Type 1 Diabetes

Promising progress for new treatment of type 1 diabetes

New research from Uppsala University shows promising progress in the use of anti-inflammatory cytokine for treatment of type 1 diabetes. The study, published in the open access journal Scientific Reports, reveals that administration ...

Jul 30, 2015
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Gene fuels age-related obesity and diabetes

Practically everyone gets fatter as they get older, but some people can blame their genes for the extra padding. Researchers have shown that two different mutations in a gene called ankyrin-B cause cells to suck up glucose ...

Jul 13, 2015
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Diabetes mellitus type 1 (Type 1 diabetes, T1DM, IDDM, or, formerly, juvenile diabetes) is a form of diabetes mellitus that results from autoimmune destruction of insulin-producing beta cells of the pancreas. The subsequent lack of insulin leads to increased blood and urine glucose. The classical symptoms are polyuria (frequent urination), polydipsia (increased thirst), polyphagia (increased hunger), and weight loss.

Incidence varies from 8-17/100,000 in Northern Europe and the U.S., with a high of about 35/100,000 in Scandinavia, to a low of 1/100,000 in Japan and China.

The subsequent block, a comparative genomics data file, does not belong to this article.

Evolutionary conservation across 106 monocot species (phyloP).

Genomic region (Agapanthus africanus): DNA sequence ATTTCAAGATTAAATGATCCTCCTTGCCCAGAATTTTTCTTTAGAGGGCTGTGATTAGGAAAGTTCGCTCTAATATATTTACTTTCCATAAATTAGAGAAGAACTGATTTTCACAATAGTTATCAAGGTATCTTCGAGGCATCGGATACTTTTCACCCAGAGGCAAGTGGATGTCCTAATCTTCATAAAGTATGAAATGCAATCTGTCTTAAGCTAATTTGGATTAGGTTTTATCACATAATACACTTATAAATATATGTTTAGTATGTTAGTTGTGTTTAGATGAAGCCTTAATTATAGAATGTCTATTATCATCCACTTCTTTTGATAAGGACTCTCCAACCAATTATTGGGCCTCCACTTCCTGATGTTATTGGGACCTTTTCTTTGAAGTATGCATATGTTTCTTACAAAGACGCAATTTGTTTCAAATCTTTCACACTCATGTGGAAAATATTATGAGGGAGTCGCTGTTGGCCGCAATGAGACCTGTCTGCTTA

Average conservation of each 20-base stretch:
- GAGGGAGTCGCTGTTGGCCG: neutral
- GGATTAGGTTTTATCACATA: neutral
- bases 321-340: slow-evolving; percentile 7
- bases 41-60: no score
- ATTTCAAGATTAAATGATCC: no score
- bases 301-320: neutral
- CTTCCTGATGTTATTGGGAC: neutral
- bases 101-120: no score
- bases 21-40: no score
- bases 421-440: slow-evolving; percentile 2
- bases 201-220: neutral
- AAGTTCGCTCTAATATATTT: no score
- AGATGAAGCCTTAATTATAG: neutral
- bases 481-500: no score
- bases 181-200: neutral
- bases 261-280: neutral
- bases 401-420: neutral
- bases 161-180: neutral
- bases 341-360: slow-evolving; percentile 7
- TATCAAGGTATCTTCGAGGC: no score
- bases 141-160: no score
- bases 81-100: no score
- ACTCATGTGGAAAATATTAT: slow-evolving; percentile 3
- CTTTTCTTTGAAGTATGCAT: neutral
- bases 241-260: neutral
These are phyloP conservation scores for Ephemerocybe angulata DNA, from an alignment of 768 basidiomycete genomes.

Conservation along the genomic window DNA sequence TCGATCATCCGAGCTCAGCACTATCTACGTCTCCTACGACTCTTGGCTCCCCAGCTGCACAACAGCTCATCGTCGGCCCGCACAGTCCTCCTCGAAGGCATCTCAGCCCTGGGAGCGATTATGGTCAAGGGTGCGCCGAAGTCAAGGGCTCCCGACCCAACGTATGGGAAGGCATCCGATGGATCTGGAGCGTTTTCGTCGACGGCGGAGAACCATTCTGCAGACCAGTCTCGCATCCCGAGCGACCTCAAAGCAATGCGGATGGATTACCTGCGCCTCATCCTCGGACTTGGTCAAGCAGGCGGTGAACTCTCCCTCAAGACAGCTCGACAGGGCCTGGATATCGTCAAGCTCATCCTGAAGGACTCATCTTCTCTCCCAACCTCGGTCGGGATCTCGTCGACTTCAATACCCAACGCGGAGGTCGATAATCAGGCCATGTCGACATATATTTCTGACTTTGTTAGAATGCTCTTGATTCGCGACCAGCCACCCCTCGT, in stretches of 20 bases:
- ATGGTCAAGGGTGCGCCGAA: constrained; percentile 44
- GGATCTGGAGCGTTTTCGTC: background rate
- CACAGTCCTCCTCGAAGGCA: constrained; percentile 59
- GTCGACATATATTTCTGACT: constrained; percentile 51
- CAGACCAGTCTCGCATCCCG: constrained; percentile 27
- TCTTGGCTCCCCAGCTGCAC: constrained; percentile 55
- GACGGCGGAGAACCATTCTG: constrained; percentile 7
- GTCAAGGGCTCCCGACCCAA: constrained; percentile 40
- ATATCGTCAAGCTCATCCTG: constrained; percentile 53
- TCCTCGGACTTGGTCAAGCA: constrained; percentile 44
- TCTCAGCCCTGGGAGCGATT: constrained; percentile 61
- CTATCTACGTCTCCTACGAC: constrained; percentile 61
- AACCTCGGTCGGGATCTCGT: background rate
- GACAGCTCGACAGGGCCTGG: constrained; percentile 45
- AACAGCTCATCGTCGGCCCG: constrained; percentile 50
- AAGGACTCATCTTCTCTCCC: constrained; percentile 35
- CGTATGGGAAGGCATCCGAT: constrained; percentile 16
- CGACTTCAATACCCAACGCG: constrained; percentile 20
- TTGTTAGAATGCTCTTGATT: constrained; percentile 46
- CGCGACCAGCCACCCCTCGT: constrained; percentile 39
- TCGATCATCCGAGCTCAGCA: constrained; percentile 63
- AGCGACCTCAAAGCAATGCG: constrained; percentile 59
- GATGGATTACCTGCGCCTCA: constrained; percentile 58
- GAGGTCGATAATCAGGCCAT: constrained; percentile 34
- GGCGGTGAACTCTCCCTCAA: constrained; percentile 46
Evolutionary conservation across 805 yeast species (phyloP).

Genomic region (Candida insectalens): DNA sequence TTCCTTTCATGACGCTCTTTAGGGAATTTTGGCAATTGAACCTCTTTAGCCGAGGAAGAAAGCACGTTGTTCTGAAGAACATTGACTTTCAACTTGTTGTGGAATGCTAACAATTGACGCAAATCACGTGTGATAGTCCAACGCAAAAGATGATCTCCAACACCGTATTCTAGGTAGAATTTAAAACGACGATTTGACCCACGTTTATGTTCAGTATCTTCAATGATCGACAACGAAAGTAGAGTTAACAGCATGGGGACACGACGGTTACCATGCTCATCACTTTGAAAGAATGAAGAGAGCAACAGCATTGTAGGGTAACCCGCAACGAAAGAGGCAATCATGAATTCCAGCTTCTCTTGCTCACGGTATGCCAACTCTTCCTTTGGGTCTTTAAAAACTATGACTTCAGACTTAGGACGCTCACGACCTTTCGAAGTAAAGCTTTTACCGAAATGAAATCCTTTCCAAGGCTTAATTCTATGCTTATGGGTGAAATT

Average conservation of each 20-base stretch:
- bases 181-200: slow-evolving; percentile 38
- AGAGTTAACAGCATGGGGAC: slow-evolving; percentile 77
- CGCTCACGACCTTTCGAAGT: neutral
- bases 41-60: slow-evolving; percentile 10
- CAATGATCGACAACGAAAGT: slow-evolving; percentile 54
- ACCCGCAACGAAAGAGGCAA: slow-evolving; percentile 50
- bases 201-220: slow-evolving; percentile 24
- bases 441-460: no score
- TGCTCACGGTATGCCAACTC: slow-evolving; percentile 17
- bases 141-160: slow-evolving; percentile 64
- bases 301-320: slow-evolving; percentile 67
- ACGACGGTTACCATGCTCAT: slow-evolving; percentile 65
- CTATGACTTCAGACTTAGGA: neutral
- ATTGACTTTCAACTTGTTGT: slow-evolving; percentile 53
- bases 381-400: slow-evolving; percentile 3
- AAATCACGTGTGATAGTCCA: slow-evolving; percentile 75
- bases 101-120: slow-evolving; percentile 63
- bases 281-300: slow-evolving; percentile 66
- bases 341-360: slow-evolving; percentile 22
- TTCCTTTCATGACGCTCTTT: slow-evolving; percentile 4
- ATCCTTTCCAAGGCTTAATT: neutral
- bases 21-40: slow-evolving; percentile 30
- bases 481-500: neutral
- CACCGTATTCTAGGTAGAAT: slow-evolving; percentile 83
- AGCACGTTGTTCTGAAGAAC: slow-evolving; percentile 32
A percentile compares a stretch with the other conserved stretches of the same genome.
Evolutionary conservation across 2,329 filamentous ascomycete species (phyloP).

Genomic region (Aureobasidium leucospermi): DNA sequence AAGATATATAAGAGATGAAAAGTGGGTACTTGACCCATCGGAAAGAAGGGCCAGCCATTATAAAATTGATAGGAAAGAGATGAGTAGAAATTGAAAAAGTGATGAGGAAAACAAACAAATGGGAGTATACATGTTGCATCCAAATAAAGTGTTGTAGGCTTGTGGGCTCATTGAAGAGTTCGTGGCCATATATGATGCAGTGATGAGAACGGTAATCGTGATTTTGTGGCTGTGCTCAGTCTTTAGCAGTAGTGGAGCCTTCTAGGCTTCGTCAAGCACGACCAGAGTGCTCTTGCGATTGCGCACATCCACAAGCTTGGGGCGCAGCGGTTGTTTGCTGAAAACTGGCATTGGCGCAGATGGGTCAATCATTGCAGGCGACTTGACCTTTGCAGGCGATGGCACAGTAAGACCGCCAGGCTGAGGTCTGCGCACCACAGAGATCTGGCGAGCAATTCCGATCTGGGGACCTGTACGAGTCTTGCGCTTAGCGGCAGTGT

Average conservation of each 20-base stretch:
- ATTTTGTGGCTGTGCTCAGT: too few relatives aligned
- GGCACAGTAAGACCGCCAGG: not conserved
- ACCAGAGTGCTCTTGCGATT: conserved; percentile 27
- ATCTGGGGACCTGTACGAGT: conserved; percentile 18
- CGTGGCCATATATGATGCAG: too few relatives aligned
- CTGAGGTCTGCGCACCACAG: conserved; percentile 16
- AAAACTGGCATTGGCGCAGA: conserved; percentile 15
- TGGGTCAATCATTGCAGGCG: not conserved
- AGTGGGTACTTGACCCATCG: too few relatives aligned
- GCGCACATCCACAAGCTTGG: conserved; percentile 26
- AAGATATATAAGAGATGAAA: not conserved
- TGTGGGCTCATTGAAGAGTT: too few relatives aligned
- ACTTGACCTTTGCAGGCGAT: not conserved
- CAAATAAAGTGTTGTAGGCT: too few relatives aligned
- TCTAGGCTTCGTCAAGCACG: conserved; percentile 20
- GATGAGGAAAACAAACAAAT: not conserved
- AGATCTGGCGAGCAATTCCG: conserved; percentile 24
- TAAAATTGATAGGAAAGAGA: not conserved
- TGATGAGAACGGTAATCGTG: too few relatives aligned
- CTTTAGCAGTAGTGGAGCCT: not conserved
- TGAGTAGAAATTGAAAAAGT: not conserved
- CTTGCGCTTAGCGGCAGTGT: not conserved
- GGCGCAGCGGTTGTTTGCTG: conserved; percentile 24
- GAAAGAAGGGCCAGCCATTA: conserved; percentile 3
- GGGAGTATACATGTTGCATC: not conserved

Eventually, type 1 diabetes is fatal unless treated with insulin. Injection is the most common method of administering insulin; other methods are insulin pumps and inhaled insulin. Pancreatic transplants have been used. Pancreatic islet cell transplantation is experimental, though growing.

Most people who develop type 1 are otherwise healthy. Although the cause of type 1 diabetes is still not fully understood, it is believed to be of immunological origin.

Type 1 can be distinguished from type 2 diabetes via a C-peptide assay, which measures endogenous insulin production.

Type 1 treatment must be continued indefinitely in all cases. Treatment is not intended to significantly impair normal activities, and can be done adequately if sufficient patient training, awareness, appropriate care, discipline in testing and dosing of insulin is taken. However, treatment remains quite burdensome for many people. Complications may be associated with both low blood sugar and high blood sugar, both largely due to the non-physiological manner in which insulin is replaced. Low blood sugar may lead to seizures or episodes of unconsciousness and requires emergency treatment. High blood sugar may lead to increased fatigue and can also result in long term damage to organs.

This text uses material from Wikipedia licensed under CC BY-SA

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